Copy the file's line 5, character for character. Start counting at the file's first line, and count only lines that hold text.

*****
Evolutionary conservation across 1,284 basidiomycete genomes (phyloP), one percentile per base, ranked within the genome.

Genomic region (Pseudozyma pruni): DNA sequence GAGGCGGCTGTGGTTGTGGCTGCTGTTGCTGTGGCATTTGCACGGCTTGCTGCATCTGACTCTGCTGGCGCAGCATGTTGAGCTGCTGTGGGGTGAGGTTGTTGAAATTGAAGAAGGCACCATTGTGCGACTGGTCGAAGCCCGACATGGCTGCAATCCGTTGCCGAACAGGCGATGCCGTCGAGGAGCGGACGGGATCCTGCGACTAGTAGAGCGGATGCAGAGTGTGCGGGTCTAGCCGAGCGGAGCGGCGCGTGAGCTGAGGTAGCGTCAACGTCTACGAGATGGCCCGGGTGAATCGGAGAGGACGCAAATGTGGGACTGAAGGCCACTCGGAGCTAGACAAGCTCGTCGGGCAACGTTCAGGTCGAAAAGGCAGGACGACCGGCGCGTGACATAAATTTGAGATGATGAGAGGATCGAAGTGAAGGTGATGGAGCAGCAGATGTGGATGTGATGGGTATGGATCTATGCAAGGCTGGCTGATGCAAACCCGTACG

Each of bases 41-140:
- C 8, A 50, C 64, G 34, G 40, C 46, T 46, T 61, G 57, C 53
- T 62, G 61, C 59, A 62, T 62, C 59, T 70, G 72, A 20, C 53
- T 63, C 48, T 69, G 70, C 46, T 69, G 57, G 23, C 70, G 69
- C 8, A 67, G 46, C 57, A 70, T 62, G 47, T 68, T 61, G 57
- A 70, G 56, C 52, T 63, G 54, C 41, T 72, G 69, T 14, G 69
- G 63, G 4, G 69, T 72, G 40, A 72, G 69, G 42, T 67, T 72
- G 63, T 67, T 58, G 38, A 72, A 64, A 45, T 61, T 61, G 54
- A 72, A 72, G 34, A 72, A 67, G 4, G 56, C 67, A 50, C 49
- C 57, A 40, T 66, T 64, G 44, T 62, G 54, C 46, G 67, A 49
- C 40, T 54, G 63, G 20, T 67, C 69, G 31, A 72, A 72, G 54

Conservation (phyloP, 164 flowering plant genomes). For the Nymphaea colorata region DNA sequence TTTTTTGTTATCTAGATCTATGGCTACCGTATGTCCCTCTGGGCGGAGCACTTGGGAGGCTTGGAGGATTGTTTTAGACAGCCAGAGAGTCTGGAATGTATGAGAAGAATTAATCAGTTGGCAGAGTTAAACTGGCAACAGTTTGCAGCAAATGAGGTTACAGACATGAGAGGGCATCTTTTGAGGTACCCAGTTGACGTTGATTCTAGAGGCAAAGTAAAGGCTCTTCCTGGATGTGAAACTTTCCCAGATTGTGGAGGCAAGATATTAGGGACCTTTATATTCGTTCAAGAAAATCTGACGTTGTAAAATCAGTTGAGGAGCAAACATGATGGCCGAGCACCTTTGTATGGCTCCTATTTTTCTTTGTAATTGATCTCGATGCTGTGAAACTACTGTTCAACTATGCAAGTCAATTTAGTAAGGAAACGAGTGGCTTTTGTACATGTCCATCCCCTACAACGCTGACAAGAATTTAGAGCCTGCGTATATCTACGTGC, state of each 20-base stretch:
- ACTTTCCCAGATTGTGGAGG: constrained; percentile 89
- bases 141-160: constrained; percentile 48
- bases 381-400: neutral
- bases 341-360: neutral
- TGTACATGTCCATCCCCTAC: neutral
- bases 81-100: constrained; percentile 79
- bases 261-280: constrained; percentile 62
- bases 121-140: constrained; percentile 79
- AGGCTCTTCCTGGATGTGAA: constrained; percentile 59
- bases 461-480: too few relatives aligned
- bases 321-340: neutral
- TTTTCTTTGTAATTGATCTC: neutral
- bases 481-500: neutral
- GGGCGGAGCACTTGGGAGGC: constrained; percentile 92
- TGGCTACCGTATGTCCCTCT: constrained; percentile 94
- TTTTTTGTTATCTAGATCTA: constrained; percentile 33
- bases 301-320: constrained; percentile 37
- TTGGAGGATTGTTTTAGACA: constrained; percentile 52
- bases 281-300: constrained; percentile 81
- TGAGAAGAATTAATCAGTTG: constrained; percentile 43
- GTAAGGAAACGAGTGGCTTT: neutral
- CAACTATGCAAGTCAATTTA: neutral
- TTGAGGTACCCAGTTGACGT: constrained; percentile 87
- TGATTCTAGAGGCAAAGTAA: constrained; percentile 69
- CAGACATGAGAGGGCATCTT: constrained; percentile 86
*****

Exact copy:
- T 62, G 61, C 59, A 62, T 62, C 59, T 70, G 72, A 20, C 53